Do you sometimes find yourself feeling Anxious or Avoidant in company or in Relationships? There are many many ways to consider this. One possible way is using the idea of “Attachment Theory”.
Your Attachment “style” influences how you are, conciously, or perhaps also unconciously or just in the edge of awareness.
There are 3 major “styles” of Attachment: Anxious, Avoidant, Secure.
Your attachment style evolves as a result of several things like, how you were related to throughout your life starting with pre-verbal times. It is influenced by your experiences, ie ‘nurture’ but also perhaps by “nature” ie how you were born.
How we relate to someone and feel in someones company can change from one person to the next ie it is person and situationally specific.
“Earnt Secure” is another Attachment Style. This means that you “Earn” this way of being/Attaching. For example, it can be possible to change your Attachment style (eg from “Anxious” to “Secure”) by working for/earning this transformation . This can be achieved by any sort of inner or soul or reflective transformational work, whether it be counselling, retreats, reading, journalling etc.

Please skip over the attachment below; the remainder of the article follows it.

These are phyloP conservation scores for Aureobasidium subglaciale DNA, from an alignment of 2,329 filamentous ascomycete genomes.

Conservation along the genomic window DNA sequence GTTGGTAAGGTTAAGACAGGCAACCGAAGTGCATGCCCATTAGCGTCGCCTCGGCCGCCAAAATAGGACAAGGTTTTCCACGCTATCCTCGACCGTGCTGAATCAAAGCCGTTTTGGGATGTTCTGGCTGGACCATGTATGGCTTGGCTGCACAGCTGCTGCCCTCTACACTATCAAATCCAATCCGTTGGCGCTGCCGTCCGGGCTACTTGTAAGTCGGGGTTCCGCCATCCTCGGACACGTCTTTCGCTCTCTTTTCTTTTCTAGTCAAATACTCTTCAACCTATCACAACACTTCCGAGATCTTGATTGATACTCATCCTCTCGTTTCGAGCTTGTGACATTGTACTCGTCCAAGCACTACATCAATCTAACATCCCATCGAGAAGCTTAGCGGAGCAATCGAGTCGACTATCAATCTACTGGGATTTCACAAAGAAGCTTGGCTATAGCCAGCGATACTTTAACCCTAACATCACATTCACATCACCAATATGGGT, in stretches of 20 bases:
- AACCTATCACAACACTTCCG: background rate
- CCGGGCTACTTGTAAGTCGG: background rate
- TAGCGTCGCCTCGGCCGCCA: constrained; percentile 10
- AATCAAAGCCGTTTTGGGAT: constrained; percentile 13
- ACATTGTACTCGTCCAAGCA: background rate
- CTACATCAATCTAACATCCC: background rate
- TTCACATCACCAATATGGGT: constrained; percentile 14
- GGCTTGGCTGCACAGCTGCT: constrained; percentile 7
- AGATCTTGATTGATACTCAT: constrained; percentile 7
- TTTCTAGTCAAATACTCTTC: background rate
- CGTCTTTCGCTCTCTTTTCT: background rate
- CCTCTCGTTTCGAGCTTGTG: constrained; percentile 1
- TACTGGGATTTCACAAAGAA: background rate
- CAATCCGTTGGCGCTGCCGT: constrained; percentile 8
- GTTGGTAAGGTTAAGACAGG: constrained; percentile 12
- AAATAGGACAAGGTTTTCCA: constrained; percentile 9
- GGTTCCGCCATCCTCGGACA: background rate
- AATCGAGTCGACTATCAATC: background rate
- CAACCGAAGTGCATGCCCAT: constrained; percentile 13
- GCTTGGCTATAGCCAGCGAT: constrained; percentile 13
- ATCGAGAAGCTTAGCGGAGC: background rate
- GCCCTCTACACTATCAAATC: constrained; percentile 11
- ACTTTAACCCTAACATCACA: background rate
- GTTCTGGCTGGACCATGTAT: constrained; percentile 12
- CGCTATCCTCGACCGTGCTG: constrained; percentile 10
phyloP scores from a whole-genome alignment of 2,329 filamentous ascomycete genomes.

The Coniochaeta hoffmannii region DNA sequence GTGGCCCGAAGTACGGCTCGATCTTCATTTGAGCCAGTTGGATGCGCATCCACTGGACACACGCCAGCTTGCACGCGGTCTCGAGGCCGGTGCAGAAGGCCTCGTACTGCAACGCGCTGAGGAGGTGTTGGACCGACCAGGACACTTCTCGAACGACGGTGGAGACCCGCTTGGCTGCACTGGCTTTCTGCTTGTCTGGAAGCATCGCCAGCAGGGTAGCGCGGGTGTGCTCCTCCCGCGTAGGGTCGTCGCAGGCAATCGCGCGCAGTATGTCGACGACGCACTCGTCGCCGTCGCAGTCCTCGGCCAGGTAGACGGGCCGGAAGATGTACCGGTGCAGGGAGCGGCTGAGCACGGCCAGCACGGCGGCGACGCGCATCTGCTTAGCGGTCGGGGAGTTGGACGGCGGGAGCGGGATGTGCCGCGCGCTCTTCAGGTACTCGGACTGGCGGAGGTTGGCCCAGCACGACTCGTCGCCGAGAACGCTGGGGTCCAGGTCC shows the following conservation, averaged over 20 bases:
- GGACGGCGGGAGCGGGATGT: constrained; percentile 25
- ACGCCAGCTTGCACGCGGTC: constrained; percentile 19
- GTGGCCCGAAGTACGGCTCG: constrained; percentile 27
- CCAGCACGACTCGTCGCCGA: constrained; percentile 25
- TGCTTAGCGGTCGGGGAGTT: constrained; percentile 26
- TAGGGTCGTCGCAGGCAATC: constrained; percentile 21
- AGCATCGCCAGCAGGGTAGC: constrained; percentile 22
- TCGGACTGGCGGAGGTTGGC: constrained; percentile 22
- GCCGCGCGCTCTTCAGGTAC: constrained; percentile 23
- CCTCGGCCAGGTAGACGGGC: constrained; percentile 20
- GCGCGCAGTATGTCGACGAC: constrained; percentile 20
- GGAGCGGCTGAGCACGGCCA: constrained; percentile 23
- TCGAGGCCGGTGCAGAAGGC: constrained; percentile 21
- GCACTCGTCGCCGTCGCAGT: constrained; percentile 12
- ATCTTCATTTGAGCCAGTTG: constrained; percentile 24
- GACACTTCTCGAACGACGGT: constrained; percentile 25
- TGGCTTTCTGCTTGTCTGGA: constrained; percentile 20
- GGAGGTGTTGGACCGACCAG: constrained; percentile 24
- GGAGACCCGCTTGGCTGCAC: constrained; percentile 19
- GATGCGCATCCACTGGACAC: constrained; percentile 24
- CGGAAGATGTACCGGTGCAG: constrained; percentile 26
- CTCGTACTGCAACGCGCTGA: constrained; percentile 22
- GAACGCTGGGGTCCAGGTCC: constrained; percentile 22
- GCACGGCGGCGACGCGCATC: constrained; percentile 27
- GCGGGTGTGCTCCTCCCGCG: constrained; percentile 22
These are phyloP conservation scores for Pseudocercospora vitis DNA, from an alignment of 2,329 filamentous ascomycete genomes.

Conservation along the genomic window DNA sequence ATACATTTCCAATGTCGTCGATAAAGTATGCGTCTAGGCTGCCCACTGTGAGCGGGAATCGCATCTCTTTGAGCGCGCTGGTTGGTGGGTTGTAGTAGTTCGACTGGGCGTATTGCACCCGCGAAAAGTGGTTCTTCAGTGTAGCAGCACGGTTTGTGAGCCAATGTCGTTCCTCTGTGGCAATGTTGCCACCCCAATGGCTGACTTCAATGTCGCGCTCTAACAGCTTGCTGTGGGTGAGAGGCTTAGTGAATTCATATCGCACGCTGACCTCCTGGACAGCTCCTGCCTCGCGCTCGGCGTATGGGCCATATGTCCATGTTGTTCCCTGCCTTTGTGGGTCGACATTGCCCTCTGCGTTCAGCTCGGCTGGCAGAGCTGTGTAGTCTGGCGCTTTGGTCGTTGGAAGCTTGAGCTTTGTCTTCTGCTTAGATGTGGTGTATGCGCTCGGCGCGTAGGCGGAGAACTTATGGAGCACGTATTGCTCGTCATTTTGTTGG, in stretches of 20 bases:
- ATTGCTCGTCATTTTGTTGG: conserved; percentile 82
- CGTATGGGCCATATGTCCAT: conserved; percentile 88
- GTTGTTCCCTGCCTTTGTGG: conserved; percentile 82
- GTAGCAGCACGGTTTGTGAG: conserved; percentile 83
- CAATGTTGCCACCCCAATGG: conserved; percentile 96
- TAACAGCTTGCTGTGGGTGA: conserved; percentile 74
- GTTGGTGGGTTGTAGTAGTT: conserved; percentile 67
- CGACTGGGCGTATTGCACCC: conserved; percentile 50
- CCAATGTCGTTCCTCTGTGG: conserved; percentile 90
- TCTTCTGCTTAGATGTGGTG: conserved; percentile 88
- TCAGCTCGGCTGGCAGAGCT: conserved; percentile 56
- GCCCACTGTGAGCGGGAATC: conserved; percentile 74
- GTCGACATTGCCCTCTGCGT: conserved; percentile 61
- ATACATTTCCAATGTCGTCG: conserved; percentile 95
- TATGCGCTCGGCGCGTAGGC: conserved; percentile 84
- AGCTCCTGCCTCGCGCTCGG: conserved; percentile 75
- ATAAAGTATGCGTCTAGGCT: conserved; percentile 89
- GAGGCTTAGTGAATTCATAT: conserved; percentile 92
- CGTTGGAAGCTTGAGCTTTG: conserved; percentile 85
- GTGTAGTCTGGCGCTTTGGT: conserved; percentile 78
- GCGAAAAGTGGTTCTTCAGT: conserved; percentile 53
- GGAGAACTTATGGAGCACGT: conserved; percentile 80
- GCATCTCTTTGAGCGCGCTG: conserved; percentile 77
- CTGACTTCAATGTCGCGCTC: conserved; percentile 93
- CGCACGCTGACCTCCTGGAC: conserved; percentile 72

However I’d argue that to change an Attachment Style that was formed “through relationship” (ie as a result of early relational experiences, ie experiences with another) , it is also more likely that your attachment style can be changed more quickly if the work you do to change it, involves relationships or ‘Relational Work’.
Getting to know your Counsellor and working in depth with them is an example of the sort of “Relational Work” that has the potential to change your Attachment Style.
Can the phenomenon of absent fathers ever be a blessing in the life of their sons, rather than the curse it is conventionally purported to be?’
What can it learn from Queer Theory, Transgender and Non Binary Stances?
Sons of our Fathers, an article from Therapy Today covering Trump, Zuckerberg, Mythology, and placing modern mens work in context by Manu Bazzano who is a therapist, supervisor and visiting lecturer at Roehampton University and the College of Haringey, Enfield and North East London